At the conclusion of the nursery trial, survival was high at 95 to 98 percent, and the 0.81 average feed-conversion ratio was low (Table 1). Water quality variables were all within the range suitable for L. vannamei culture. Mean temperature, salinity, D.O. concentration and pH were 26.6 degrees C, 30.4 ppt, 6.7 mg/L and 8.1, respectively. Mean total ammonia nitrogen (TAN) and nitrite nitrogen (NO2.-N) values were 0.76-0.80 and 1.60-2.27 mg/L, respectively. Total suspended solids (TSS) remained below 511 mg/L for the duration of the trial.

Non-sucrose-fermenting (green colony-forming units, GCFU) Vibrio concentrations remained below 50 CFU/mL – less than 9.1 percent of the total colony concentration throughout the trial – and were only observed on 12.1 percent of plates (Fig. 1). Sucrose-fermenting (yellow colony-forming units, YCFU) Vibrio concentrations were variable throughout the nursery trial, reaching concentrations as high as 12,200 CFU/mL (Table 2). There was no evidence of Vibriosis or chitinoclastic bacterial infections in either raceway.

During the nursery harvest and subsequent 24-hour holding period, the shrimp (particularly those from raceway 1) were subject to multiple stressors, including overcrowding, physical handling, low dissolved-oxygen levels, and high water temperature and suspended solids levels. The shrimp experienced approximately 20 percent mortality prior to restocking. Seven days into the grow-out phase, a new wave of shrimp mortalities commenced in raceway 1 and quickly spread to raceway 2.

Subsequent mortalities in both raceways resulted in early termination of the grow-out trial. At its conclusion, survival was 71.6 and 79.5 percent in the two raceways, with final shrimp weights of 18.37 and 19.01 g. Shrimp grew an average 2.2 and 2.3 g weekly, although feed-conversion ratios were relatively poor: 1.61 to 2.07 (Table 3).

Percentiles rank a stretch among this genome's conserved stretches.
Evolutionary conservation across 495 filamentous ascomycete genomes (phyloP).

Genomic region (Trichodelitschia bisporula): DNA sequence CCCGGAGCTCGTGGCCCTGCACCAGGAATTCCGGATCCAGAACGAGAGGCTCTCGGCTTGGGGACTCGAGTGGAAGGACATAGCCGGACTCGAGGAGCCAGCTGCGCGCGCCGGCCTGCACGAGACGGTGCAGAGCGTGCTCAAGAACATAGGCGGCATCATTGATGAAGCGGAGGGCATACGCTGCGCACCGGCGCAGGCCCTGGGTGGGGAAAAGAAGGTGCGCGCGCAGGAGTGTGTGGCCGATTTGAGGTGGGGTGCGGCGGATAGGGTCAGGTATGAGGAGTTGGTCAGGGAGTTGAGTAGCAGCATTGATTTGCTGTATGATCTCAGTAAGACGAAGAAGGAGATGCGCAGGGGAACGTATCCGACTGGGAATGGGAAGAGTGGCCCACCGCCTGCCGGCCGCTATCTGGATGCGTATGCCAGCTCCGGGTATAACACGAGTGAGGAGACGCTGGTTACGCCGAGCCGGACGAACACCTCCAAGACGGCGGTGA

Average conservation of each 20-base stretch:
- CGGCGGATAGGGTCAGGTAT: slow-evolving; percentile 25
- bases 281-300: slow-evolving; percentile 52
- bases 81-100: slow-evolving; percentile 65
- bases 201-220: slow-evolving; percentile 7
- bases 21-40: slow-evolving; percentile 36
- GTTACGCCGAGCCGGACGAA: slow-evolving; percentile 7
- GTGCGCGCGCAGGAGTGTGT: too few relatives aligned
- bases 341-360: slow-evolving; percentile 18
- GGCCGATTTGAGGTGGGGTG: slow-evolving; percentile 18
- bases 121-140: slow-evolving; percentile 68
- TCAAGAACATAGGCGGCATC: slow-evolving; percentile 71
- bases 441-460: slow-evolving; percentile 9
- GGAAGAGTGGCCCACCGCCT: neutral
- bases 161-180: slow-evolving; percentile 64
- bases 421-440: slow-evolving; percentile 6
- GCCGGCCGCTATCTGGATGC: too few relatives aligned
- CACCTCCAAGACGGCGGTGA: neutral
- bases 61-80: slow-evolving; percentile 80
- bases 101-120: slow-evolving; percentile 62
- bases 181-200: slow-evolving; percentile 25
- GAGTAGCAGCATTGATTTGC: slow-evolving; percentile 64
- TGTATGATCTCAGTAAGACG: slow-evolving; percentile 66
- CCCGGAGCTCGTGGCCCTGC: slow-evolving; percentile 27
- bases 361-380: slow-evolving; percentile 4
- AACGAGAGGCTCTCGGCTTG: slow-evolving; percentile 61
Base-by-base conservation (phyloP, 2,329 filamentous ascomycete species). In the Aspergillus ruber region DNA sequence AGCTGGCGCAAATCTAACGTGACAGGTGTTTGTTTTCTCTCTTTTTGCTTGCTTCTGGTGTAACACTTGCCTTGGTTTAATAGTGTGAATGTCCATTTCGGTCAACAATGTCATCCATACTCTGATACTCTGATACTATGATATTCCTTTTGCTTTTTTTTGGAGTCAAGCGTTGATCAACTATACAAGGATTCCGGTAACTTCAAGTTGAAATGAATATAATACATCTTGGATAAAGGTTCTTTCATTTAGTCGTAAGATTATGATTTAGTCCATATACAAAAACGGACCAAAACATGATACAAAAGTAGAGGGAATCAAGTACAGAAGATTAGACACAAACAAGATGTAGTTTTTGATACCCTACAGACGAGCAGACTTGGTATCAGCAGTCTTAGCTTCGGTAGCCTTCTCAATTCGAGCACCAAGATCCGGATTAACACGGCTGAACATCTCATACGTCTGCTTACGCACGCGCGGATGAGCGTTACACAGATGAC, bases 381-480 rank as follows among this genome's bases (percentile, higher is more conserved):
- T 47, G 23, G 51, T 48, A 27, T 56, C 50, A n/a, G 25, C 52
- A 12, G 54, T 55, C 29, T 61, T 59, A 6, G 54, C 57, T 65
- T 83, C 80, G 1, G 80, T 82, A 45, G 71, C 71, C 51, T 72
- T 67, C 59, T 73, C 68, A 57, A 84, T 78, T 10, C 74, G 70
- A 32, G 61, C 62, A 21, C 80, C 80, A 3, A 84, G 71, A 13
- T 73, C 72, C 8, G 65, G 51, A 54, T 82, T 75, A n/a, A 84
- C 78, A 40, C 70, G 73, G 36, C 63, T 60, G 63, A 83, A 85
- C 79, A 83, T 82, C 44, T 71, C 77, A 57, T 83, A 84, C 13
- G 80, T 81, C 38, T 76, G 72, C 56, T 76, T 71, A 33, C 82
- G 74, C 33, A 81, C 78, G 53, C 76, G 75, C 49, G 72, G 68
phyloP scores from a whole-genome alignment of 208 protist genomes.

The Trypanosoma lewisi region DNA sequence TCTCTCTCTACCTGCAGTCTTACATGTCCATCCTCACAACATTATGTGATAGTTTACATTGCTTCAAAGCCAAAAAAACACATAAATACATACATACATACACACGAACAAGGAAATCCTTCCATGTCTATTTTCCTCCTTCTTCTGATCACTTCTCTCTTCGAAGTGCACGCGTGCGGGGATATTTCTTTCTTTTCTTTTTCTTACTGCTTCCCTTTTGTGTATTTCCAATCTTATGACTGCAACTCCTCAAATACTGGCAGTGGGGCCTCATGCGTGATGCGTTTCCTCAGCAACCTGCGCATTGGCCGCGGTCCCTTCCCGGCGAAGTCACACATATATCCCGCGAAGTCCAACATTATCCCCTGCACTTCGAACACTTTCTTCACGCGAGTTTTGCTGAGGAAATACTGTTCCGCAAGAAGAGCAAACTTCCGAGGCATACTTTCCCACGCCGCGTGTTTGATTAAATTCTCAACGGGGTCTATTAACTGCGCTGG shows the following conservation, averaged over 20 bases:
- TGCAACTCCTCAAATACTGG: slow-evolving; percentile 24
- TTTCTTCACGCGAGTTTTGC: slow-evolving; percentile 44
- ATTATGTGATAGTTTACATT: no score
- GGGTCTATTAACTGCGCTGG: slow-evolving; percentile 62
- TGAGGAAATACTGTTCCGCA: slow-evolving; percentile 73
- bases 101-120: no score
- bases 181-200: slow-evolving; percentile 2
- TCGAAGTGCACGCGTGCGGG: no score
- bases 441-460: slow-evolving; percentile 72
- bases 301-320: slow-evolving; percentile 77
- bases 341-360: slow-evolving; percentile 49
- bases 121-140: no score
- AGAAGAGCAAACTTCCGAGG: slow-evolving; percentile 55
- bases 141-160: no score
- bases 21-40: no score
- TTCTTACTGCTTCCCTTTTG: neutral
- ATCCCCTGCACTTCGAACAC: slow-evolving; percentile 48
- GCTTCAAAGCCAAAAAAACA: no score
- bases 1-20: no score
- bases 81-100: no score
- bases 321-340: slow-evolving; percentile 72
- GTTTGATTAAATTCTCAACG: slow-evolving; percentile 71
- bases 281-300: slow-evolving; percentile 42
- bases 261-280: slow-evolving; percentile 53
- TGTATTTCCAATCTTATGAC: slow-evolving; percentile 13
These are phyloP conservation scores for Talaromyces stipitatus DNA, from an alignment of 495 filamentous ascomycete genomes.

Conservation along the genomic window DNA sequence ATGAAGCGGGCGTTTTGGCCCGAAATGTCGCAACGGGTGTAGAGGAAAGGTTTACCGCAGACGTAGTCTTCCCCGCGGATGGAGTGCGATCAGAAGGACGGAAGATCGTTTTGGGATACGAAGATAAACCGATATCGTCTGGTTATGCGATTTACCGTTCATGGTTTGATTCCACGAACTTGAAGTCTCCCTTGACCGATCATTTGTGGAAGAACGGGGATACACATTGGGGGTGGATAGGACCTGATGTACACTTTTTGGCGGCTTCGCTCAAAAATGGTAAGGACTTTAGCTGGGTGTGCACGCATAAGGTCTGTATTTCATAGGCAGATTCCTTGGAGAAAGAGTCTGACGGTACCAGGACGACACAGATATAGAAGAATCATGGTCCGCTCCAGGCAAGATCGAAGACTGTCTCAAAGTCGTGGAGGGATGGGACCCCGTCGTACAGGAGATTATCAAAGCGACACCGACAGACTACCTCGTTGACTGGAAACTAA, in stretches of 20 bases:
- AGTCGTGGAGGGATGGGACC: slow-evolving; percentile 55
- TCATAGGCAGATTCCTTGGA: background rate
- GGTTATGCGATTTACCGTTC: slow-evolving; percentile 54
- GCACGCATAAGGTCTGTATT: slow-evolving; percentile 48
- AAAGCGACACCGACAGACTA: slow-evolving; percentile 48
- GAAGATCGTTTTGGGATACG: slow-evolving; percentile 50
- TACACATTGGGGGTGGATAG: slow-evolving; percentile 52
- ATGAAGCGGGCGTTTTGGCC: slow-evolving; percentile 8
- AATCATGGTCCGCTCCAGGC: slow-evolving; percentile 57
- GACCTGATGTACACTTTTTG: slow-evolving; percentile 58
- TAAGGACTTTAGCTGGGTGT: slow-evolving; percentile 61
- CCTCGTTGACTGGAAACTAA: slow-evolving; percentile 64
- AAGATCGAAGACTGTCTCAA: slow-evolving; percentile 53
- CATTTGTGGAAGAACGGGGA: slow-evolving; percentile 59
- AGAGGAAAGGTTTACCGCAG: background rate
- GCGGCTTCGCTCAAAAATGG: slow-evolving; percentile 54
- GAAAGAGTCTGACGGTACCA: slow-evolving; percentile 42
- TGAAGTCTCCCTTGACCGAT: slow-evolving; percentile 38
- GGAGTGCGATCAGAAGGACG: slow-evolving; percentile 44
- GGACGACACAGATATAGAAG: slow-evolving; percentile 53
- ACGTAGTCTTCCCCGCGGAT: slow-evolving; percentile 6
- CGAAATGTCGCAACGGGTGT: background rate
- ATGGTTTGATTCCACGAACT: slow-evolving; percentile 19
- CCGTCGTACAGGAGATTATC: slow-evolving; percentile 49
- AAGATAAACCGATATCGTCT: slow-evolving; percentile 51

Water quality parameters were within the ranges suitable for L. vannamei culture. Mean temperature, salinity, D.O. and pH were 30.3 degrees C, 30.4 ppt, 6.1 mg/L and 7.6, respectively. Mean total ammonia nitrogen and nitrite nitrogen values were 1.09-1.32 mg/L and 0.15-0.21 mg/L, respectively. Nitrate levels increased over time, reaching as high as 187 mg/L. TSS remained below 600 mg/L during the trial. GCFU Vibrio concentrations started increasing in both raceways after day 4 and were generally similar in concentration to YCFU, reaching 14,300 CFU/mL.

The total Vibrio concentration increased as the trial progressed, reaching 27,750 CFU/mL. Results suggested the presence of Vibrio parahaemolyticus, V. vulnificus and V. alginolyticus in the culture water and the hemolymph and hepatopancreas tissues of moribund shrimp. 16S rRNA sequencing confirmed the presence of these three species, along with V. harveyi and V. mytili in moribund shrimp hemolymph.

Samocha, Vibrio colonies, Table 2

(x 1,000)
Mean 3.89
Range 0.09-12.20
Mean 7.85
Range 3.45-17.70
(x 1,000)
Mean 0.005
Range 0-0.10
Mean 5.860
Range 0-14.30
(x 1,000)
Mean 3.89
Range 0.09-12.20
Mean 13.70
Range 5.30-27.75
Green (%)Mean 0.21
Range 0-1.77
Mean 38.74
Range 0-72.00
Table 2. Vibrio colonies (CFU/mL) expressed on agar plates from nursery and growout culture water.

Samocha, L. vannamei performance, Table 3

 Raceway 1Raceway 2
Survival (%)79.571.6
Final weight (g)18.3719.01
Growth (g/week)2.202.31
Yield (kg/m3)6.026.92
Feed-conversion ratio2.071.61
Table 3. L. vannamei performance in a 38-day growout trial.


This study demonstrated the roles that multiple environmental and handling stressors play in triggering Vibrio outbreaks during transfers of shrimp from one production phase to the next, underscoring the importance of weekly Vibrio monitoring in predicting bacterial disease outbreaks. It further demonstrated how quickly bacterial diversity can change in a biofloc system. Even with additions of probiotics, environmental stresses can cause a shift to more pathogenic species.

These observations underscore the complexity of bacterial interactions within a biofloc system and warrant further investigation into avoiding and controlling detrimental Vibrio outbreaks in super-intensive, zero-exchange biofloc systems.

(Editor’s Note: This article was originally published in the May/June 2015 print edition of the Global Aquaculture Advocate.)